The Agresti-Coull CI's are based on the counting variance in a binomial
process while the naive CI's are (presumably? Maybe several methods are
refered to as "naive") based on the variance across the proportions only.
So the two are very different concepts and not comparable at all.
Say you have two proportions, namely
Since the denominator (one million) is so large that the counting variance
can be ignored, the two methods would (roughly) agree (here the SD happens
to be zero so the naive CI collapses but the A-C ci will be very small
But if your two proportions are based on small denominators, say
you will have a huge width of the A-C CI because of the large counting
variance. Yet the naive CI will again collapse because the SD of (2/4 ,
2/4) is zero.
The A-C may be more accurate than the naive CI but the modeling assumptions
I have computed the Agresti Coull CI's for proportions along with the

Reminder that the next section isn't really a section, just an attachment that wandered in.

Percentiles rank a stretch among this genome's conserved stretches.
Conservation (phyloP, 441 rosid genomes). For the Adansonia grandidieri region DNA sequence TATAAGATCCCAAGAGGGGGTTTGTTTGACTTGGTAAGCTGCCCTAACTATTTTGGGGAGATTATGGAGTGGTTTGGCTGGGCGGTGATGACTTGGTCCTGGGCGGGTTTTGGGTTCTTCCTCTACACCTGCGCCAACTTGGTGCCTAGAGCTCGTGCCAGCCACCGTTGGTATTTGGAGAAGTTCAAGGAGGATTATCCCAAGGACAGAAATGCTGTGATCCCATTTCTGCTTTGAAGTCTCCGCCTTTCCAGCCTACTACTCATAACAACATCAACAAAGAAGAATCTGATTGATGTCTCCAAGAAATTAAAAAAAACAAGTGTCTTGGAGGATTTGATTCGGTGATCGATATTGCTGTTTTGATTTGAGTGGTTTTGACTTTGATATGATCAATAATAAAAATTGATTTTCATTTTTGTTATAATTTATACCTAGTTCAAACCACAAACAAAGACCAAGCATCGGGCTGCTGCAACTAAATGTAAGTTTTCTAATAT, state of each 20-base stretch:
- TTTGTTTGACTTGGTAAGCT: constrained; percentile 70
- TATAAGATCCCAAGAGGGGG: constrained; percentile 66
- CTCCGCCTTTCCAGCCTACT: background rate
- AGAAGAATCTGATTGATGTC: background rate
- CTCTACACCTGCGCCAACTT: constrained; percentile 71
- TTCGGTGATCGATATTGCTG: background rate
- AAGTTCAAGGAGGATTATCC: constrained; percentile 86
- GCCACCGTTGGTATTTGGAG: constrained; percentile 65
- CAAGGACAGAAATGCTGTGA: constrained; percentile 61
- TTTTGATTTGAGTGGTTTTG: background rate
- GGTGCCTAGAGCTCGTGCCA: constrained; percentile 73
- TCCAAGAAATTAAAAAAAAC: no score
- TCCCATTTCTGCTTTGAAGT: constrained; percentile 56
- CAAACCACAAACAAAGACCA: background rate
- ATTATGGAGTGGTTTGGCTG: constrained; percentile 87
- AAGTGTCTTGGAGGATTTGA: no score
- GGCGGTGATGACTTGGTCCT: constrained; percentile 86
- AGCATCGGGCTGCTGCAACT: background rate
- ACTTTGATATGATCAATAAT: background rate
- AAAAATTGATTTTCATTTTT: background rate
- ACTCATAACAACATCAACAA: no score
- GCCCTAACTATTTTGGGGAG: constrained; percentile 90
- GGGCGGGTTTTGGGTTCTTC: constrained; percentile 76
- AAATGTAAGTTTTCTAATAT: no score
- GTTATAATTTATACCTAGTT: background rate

> naive CI's for proportions and the naive CI's for means (since, in my
> case, the proportions in question are really mean proportions, both
> approaches seem reasonable).
> However, I have obtained CI's with wildly differing widths among these
> approaches (holding confidence level, and sample size constant).
> Specifically, the Agresti Coull CI's are 3 to 4 times wider than the
> naive (unbounded) ones. I'm having a hard time convincing myself that
> they both provide 95% coverage.
> Any explanations or insight?
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